New Zealand to host 2021 women's Rugby World Cup

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The World Rugby Executive Council announced the winning bid overnight in Dublin with New Zealand coming out top ahead of a competitive bid from Australia.

With the Rugby World Cup held in Japan in the same year, the southern hemisphere's premier rugby competition has been reduced in length, meaning the two big rivals will only face one another once.

Next year also sees the introduction of the 1985 Cup - a second chance for Championship and League One clubs to reach Wembley in a further bid to add a spark to Cup Final day, which saw a disappointing 50,672 crowd watch Catalans Dragons beat Warrington last August.

Rugby Australia were confident of securing the rights to become the first southern hemisphere nation to host the tournament after securing $10m in government funding - $7m more than what was promised to New Zealand.

"I think people will want to test themselves against the best women's teams in the backdrop of extremely knowledgeable rugby people".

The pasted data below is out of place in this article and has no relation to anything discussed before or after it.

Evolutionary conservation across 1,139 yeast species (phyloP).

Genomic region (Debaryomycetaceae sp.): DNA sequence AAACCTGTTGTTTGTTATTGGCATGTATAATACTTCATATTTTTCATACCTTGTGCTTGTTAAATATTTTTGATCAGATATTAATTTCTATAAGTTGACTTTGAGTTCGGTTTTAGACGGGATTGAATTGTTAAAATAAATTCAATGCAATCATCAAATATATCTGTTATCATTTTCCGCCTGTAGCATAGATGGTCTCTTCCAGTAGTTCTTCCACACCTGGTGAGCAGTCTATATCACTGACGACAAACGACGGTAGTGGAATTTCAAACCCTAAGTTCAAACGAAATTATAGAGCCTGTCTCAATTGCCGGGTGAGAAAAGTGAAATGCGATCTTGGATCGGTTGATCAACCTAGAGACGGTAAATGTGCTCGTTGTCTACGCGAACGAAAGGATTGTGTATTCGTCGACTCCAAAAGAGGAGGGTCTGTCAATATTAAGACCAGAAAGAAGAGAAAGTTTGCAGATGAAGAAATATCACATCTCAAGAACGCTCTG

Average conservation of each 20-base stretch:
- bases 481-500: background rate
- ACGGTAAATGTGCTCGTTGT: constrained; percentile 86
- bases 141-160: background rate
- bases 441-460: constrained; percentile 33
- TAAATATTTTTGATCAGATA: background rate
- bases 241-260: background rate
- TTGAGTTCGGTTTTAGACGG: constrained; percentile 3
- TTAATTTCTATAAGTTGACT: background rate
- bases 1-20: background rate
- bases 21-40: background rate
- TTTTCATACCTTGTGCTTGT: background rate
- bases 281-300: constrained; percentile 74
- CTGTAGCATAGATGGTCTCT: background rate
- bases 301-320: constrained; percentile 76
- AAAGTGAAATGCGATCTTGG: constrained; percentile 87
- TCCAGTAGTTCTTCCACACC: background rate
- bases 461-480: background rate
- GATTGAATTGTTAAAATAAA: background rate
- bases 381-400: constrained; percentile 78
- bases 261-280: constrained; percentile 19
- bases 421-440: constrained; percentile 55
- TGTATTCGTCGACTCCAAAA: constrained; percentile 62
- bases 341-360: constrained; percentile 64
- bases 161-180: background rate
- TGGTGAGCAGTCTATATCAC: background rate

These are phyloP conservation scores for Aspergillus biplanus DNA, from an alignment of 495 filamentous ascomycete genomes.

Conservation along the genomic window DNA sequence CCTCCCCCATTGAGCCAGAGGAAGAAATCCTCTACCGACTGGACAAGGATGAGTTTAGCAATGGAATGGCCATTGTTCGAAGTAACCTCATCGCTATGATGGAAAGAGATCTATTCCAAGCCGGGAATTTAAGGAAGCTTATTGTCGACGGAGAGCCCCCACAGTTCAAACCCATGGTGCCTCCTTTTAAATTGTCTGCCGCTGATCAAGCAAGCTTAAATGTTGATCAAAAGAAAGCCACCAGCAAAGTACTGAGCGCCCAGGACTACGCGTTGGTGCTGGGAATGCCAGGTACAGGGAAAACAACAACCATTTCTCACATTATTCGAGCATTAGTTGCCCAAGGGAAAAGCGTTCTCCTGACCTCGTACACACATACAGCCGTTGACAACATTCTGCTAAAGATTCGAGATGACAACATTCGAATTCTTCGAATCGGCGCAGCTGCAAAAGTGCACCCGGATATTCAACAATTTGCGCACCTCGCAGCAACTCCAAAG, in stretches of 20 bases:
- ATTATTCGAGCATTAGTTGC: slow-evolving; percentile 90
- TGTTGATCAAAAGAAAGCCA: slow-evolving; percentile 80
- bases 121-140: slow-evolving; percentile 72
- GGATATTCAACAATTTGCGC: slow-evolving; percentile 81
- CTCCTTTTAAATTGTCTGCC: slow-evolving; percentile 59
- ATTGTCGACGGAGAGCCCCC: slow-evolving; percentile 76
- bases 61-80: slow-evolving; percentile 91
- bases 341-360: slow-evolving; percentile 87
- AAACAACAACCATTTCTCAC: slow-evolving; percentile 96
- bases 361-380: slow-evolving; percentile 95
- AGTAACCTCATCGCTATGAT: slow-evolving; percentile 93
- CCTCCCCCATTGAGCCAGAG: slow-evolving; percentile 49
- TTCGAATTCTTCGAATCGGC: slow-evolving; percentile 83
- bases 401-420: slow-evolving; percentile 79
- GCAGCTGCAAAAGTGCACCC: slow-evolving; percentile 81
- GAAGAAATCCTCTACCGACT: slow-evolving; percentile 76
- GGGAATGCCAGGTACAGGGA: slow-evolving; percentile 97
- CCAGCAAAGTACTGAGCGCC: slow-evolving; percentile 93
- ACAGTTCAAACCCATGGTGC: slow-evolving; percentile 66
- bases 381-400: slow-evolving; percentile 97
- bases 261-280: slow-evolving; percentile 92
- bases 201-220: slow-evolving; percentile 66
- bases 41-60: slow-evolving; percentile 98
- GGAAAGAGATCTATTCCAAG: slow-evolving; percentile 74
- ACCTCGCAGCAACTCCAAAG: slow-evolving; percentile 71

There are just two Bledisloe Cup Tests being played in a reduced Sanzaar schedule because of the Rugby World Cup starting on September 20.

The cities of Auckland and Whangarei were selected to host the six-week 2021 women's Rugby World Cup.

New Zealand's bid was presented by Black Fern and NZR Board Member Farah Palmer, All Black and NZR Board Member Mark Robinson, NZR Chief Executive Steve Tew and they were joined by video by New Zealand's Prime Minster, the Rt Hon Jacinda Ardern.


Following extensive hosting interest, the selection process saw New Zealand and Australia submit strong and compelling bids.

Castle, who was on the team of three that made a final presentation to the World Rugby Council, was disappointed but bullish after the result came through.

The tournament will be held in Auckland and Whangarei on New Zealand's north island.

All 12 teams will experience the same training facilities and hotels used to host the 2011 World Cup and last year's British and Irish Lions tour. But I think, being in New Zealand, it's still going to get great exposure here.

"This is why I think the timing is right".

Five-time Women's Rugby World Cup veteran and Black Ferns captain Fiao'o Faamausili, speaking from Grenoble in France, said hosting a World Cup in New Zealand will be very special.

"I'm really looking forward to her seeing the best of these female rugby players on our home turf that's why drives me now".

"Women's rugby continues to grow with over 2.4 million women and girls playing rugby at all levels, accounting for more than a quarter of players globally", said World Rugby Chairman Bill Beaumont.

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